Specifically, the letter notes that while amendments to the Income Tax Act have yet to be introduced to recognize the MMPR, “[T]he CRA will not disallow eligible medical expenses claimed for the purchase of medical marihuana allowable under these new regulations.”
Allowable medical expenses under the Income Tax Act currently include prescription medicines lawfully acquired for use by an individual, when prescribed by a medical practitioner. Non-prescription or over-the-counter drugs cannot be claimed, even when recommended by a physician.
A proposed initiative to regulate and tax marijuana like alcohol in Massachusetts moved another step closer to the 2016 ballot Wednesday when the state Attorney General’s office certified the petition in support of the measure.
The attorney general is required to review all initiative petitions to ensure they meet certain constitutional requirements and must prepare a “fair, concise summary of the proposed law” to appear on petitions and the ballot.
The Campaign to Regulate Marijuana Like Alcohol (CRMLA) will now file the petition with the Secretary of the Commonwealth, which has 14 days to sign off on it, at which point the campaign will begin its signature drive.
“Massachusetts is another step closer to ending marijuana prohibition and replacing it with a more sensible policy,” said CRMLA campaign manager Will Luzier. “We’re already finding a lot of support and enthusiasm among voters. People are fed up with laws that punish adults simply for consuming a substance that is objectively less harmful than alcohol.”
Nine of the state’s 10 largest cities have already decriminalized simple cannabis possession, a Gannett Central Wisconsin Media review reveals, reports the Associated Press. Madison and Milwaukee were among the first cities in Wisconsin to relax their pot laws.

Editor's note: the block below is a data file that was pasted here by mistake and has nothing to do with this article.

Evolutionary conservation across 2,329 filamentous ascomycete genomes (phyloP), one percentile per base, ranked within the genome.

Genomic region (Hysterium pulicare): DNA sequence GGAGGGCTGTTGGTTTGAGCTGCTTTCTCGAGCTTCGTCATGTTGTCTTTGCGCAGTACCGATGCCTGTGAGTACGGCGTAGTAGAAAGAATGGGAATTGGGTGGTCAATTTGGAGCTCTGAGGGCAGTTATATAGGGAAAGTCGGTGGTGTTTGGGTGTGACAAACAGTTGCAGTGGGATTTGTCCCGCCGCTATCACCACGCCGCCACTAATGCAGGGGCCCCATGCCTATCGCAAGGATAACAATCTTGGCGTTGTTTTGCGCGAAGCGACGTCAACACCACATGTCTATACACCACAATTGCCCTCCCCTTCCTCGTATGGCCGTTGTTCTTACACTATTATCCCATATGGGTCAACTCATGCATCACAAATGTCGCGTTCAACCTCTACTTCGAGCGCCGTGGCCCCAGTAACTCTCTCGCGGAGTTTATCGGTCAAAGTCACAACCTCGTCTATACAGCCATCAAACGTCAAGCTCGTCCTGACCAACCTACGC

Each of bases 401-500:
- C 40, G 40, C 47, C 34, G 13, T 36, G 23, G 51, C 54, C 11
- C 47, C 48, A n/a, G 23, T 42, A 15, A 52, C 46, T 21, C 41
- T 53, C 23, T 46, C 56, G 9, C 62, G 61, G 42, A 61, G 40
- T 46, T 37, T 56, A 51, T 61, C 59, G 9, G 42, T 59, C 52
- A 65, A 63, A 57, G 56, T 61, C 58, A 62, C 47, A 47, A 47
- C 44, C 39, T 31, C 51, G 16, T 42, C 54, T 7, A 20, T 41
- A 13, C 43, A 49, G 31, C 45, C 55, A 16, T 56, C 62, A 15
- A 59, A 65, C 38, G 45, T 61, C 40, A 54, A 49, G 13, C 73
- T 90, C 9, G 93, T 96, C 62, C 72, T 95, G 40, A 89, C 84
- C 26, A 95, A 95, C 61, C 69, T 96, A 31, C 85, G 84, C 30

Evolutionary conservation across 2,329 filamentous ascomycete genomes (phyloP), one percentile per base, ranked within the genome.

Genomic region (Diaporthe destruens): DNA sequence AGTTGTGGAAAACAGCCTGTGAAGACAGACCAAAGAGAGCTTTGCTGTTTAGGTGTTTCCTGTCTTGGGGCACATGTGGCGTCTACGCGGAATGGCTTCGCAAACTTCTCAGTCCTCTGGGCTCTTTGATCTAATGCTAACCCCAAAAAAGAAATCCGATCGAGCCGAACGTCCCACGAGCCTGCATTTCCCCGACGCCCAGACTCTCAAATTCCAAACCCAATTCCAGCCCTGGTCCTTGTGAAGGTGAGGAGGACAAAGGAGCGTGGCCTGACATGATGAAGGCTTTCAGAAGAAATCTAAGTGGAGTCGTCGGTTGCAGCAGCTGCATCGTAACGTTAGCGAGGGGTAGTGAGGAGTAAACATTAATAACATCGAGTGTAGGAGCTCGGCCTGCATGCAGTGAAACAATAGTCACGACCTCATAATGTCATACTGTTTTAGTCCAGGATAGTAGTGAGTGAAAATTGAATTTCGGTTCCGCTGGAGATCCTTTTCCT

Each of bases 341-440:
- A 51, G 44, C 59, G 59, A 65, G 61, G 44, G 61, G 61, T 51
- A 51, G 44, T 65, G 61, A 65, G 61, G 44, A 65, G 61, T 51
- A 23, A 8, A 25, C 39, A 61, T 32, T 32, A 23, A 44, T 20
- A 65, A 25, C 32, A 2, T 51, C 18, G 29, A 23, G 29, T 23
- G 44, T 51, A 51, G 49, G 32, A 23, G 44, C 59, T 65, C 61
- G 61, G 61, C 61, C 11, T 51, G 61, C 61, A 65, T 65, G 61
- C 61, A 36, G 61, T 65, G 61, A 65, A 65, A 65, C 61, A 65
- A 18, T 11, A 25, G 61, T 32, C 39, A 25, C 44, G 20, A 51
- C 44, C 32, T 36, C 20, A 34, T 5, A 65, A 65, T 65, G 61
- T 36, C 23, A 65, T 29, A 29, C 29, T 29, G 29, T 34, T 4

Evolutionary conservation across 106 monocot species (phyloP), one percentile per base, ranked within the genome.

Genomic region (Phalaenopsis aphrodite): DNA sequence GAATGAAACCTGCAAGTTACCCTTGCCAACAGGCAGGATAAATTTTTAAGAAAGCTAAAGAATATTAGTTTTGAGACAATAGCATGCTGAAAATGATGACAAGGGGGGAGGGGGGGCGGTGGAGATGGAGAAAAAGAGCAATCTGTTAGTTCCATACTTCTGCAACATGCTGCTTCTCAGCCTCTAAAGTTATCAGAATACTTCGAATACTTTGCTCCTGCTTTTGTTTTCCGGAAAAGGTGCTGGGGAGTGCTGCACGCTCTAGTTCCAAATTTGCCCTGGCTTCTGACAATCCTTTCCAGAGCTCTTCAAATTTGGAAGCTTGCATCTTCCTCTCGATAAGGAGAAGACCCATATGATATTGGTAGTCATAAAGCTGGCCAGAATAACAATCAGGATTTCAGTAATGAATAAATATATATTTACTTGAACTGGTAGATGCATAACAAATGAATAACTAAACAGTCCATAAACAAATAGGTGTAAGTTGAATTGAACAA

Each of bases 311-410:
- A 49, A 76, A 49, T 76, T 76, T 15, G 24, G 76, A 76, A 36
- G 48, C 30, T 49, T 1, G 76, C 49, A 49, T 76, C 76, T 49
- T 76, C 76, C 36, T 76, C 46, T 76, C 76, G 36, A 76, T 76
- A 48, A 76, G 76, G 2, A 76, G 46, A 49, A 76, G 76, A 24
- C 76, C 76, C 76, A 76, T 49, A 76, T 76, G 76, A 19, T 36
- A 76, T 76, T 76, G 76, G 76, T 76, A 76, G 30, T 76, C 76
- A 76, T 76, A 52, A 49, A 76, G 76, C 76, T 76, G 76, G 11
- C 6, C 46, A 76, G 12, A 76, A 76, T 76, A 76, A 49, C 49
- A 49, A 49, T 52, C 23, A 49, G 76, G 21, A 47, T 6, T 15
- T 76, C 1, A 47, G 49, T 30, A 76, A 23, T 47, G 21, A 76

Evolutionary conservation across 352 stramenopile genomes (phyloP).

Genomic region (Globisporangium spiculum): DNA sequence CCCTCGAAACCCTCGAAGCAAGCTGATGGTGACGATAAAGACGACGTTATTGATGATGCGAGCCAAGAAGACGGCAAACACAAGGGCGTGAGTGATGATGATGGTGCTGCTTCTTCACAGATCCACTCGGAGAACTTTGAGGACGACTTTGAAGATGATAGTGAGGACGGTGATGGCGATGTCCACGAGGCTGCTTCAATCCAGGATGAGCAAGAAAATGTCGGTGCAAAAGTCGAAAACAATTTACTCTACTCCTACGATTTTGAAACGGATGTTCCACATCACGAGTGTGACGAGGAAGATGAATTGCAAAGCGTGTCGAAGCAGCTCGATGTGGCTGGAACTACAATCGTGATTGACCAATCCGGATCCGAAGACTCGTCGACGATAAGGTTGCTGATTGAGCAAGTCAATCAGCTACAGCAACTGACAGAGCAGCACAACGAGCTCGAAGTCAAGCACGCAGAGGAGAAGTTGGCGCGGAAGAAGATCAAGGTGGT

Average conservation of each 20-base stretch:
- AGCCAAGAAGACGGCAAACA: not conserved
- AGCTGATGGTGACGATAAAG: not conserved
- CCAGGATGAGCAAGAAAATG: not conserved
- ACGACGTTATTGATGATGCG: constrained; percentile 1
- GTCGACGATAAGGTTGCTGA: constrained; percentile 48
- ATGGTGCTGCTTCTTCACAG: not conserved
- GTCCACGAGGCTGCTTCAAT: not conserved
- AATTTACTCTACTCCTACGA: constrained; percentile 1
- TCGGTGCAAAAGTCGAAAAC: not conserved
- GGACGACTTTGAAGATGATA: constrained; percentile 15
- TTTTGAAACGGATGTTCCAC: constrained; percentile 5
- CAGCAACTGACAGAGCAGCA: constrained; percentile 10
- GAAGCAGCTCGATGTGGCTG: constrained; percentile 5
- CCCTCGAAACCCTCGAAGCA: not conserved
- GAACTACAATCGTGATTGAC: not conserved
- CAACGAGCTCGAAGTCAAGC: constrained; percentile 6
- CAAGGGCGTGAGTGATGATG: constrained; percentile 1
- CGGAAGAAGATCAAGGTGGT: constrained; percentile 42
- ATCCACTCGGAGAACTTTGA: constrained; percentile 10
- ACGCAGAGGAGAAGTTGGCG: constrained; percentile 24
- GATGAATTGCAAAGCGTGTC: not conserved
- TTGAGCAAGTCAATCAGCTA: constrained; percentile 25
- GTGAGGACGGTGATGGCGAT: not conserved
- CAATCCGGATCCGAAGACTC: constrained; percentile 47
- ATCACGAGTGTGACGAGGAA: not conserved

Stevens Point is the latest municipality in the state to adopt and then modify a new marijuana ordinance. Last month, the city reduced the fine for first-time pot possession to $100.
Under Wisconsin law, people caught with small amounts of weed can be charged with a misdemeanor crime, punishable by jail time and a permanent criminal record. With some cities in the state now enforcing lesser penalties, those “suspects” can now face anything from up to six months in jail, to no jail time or fine at all.
Uruguay isn’t just defending its own national sovereignty regarding its legalization of marijuana. The small South American country is now recommending that the rest of the world adopt its policies as an alternative to the War On Drugs.
The Drug War creates a “diversion of focus,” according to Andres Roballo, president of the National Drug Board, making it necessary to switch to a “sophisticated” way of regulating cannabis, rather than prohibiting it, reports El Diario.
Roballo made the remarks during an international seminar on “New Approaches in Drug Policy in the 21st Century.” Lawmakers from Brazil, Chile, Costa Rica, Ecuador, Mexico and Uruguay discussed a “paradigm shift” when it comes to the prohibition and legalization of drugs.
For now, domestic growers responsible to providing the substance for registered users through the Institute for Regulation and Control of Cannabis (IRCCA) are the only ones who have profited from legalization. About 3,000 growers are operating nationwide, according to officials.